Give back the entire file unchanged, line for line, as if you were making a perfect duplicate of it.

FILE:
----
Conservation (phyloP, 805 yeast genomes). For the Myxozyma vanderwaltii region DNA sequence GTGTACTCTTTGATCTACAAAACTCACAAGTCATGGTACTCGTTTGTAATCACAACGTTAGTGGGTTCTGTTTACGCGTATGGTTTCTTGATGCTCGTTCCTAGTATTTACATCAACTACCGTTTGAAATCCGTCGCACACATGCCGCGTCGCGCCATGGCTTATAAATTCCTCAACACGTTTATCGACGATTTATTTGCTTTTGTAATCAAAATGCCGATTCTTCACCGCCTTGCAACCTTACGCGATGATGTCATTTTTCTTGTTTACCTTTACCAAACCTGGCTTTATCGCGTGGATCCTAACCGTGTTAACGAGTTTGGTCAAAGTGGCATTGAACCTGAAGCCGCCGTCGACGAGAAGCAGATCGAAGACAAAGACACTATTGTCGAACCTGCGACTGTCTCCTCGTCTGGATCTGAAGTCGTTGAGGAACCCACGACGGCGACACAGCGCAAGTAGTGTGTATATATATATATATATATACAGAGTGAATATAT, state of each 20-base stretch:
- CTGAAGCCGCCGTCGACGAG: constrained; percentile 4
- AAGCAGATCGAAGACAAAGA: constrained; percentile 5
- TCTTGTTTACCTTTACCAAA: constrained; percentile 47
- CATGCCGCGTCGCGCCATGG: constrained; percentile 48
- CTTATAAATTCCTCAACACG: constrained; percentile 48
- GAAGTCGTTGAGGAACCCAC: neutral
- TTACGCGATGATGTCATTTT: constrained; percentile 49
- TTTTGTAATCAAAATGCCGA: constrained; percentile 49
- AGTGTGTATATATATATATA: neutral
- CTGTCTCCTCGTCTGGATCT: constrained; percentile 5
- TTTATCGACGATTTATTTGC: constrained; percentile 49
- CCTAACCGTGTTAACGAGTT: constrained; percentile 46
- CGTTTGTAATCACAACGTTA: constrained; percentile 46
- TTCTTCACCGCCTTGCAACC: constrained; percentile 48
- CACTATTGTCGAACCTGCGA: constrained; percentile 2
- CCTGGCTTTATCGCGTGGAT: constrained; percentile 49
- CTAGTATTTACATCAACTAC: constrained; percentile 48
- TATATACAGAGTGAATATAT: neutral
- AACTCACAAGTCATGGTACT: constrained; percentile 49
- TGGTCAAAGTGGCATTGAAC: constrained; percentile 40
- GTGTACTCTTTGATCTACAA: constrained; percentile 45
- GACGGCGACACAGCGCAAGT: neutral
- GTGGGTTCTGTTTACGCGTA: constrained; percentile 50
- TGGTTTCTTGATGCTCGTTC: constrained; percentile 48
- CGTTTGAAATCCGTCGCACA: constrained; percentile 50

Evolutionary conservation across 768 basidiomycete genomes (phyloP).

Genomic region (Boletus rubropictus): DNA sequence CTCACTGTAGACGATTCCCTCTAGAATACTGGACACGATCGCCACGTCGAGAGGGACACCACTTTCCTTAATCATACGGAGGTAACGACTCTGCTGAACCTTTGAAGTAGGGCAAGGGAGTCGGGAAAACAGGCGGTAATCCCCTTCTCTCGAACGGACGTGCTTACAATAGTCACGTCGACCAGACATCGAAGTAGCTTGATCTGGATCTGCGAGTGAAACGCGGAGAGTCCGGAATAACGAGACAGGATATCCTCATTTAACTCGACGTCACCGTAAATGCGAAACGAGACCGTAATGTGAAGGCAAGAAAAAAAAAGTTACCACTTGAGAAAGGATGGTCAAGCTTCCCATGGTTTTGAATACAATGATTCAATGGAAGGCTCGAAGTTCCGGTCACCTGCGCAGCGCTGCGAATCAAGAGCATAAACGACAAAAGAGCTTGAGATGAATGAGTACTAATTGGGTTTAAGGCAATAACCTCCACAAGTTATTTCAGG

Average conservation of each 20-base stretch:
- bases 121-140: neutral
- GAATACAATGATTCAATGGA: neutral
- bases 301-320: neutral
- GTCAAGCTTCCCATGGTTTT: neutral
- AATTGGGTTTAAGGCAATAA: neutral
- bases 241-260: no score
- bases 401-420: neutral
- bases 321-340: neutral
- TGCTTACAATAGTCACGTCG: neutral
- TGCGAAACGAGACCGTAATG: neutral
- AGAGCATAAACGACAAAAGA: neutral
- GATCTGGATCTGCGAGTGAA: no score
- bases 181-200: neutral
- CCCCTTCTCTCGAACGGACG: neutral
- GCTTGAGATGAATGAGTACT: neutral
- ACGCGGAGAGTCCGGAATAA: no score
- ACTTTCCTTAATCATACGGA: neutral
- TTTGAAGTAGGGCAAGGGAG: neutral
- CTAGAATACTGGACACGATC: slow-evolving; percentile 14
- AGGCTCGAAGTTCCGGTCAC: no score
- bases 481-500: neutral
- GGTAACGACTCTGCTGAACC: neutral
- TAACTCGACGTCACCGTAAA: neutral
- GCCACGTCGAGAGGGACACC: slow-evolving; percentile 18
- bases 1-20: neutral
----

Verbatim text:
Conservation (phyloP, 805 yeast genomes). For the Myxozyma vanderwaltii region DNA sequence GTGTACTCTTTGATCTACAAAACTCACAAGTCATGGTACTCGTTTGTAATCACAACGTTAGTGGGTTCTGTTTACGCGTATGGTTTCTTGATGCTCGTTCCTAGTATTTACATCAACTACCGTTTGAAATCCGTCGCACACATGCCGCGTCGCGCCATGGCTTATAAATTCCTCAACACGTTTATCGACGATTTATTTGCTTTTGTAATCAAAATGCCGATTCTTCACCGCCTTGCAACCTTACGCGATGATGTCATTTTTCTTGTTTACCTTTACCAAACCTGGCTTTATCGCGTGGATCCTAACCGTGTTAACGAGTTTGGTCAAAGTGGCATTGAACCTGAAGCCGCCGTCGACGAGAAGCAGATCGAAGACAAAGACACTATTGTCGAACCTGCGACTGTCTCCTCGTCTGGATCTGAAGTCGTTGAGGAACCCACGACGGCGACACAGCGCAAGTAGTGTGTATATATATATATATATATACAGAGTGAATATAT, state of each 20-base stretch:
- CTGAAGCCGCCGTCGACGAG: constrained; percentile 4
- AAGCAGATCGAAGACAAAGA: constrained; percentile 5
- TCTTGTTTACCTTTACCAAA: constrained; percentile 47
- CATGCCGCGTCGCGCCATGG: constrained; percentile 48
- CTTATAAATTCCTCAACACG: constrained; percentile 48
- GAAGTCGTTGAGGAACCCAC: neutral
- TTACGCGATGATGTCATTTT: constrained; percentile 49
- TTTTGTAATCAAAATGCCGA: constrained; percentile 49
- AGTGTGTATATATATATATA: neutral
- CTGTCTCCTCGTCTGGATCT: constrained; percentile 5
- TTTATCGACGATTTATTTGC: constrained; percentile 49
- CCTAACCGTGTTAACGAGTT: constrained; percentile 46
- CGTTTGTAATCACAACGTTA: constrained; percentile 46
- TTCTTCACCGCCTTGCAACC: constrained; percentile 48
- CACTATTGTCGAACCTGCGA: constrained; percentile 2
- CCTGGCTTTATCGCGTGGAT: constrained; percentile 49
- CTAGTATTTACATCAACTAC: constrained; percentile 48
- TATATACAGAGTGAATATAT: neutral
- AACTCACAAGTCATGGTACT: constrained; percentile 49
- TGGTCAAAGTGGCATTGAAC: constrained; percentile 40
- GTGTACTCTTTGATCTACAA: constrained; percentile 45
- GACGGCGACACAGCGCAAGT: neutral
- GTGGGTTCTGTTTACGCGTA: constrained; percentile 50
- TGGTTTCTTGATGCTCGTTC: constrained; percentile 48
- CGTTTGAAATCCGTCGCACA: constrained; percentile 50

Evolutionary conservation across 768 basidiomycete genomes (phyloP).

Genomic region (Boletus rubropictus): DNA sequence CTCACTGTAGACGATTCCCTCTAGAATACTGGACACGATCGCCACGTCGAGAGGGACACCACTTTCCTTAATCATACGGAGGTAACGACTCTGCTGAACCTTTGAAGTAGGGCAAGGGAGTCGGGAAAACAGGCGGTAATCCCCTTCTCTCGAACGGACGTGCTTACAATAGTCACGTCGACCAGACATCGAAGTAGCTTGATCTGGATCTGCGAGTGAAACGCGGAGAGTCCGGAATAACGAGACAGGATATCCTCATTTAACTCGACGTCACCGTAAATGCGAAACGAGACCGTAATGTGAAGGCAAGAAAAAAAAAGTTACCACTTGAGAAAGGATGGTCAAGCTTCCCATGGTTTTGAATACAATGATTCAATGGAAGGCTCGAAGTTCCGGTCACCTGCGCAGCGCTGCGAATCAAGAGCATAAACGACAAAAGAGCTTGAGATGAATGAGTACTAATTGGGTTTAAGGCAATAACCTCCACAAGTTATTTCAGG

Average conservation of each 20-base stretch:
- bases 121-140: neutral
- GAATACAATGATTCAATGGA: neutral
- bases 301-320: neutral
- GTCAAGCTTCCCATGGTTTT: neutral
- AATTGGGTTTAAGGCAATAA: neutral
- bases 241-260: no score
- bases 401-420: neutral
- bases 321-340: neutral
- TGCTTACAATAGTCACGTCG: neutral
- TGCGAAACGAGACCGTAATG: neutral
- AGAGCATAAACGACAAAAGA: neutral
- GATCTGGATCTGCGAGTGAA: no score
- bases 181-200: neutral
- CCCCTTCTCTCGAACGGACG: neutral
- GCTTGAGATGAATGAGTACT: neutral
- ACGCGGAGAGTCCGGAATAA: no score
- ACTTTCCTTAATCATACGGA: neutral
- TTTGAAGTAGGGCAAGGGAG: neutral
- CTAGAATACTGGACACGATC: slow-evolving; percentile 14
- AGGCTCGAAGTTCCGGTCAC: no score
- bases 481-500: neutral
- GGTAACGACTCTGCTGAACC: neutral
- TAACTCGACGTCACCGTAAA: neutral
- GCCACGTCGAGAGGGACACC: slow-evolving; percentile 18
- bases 1-20: neutral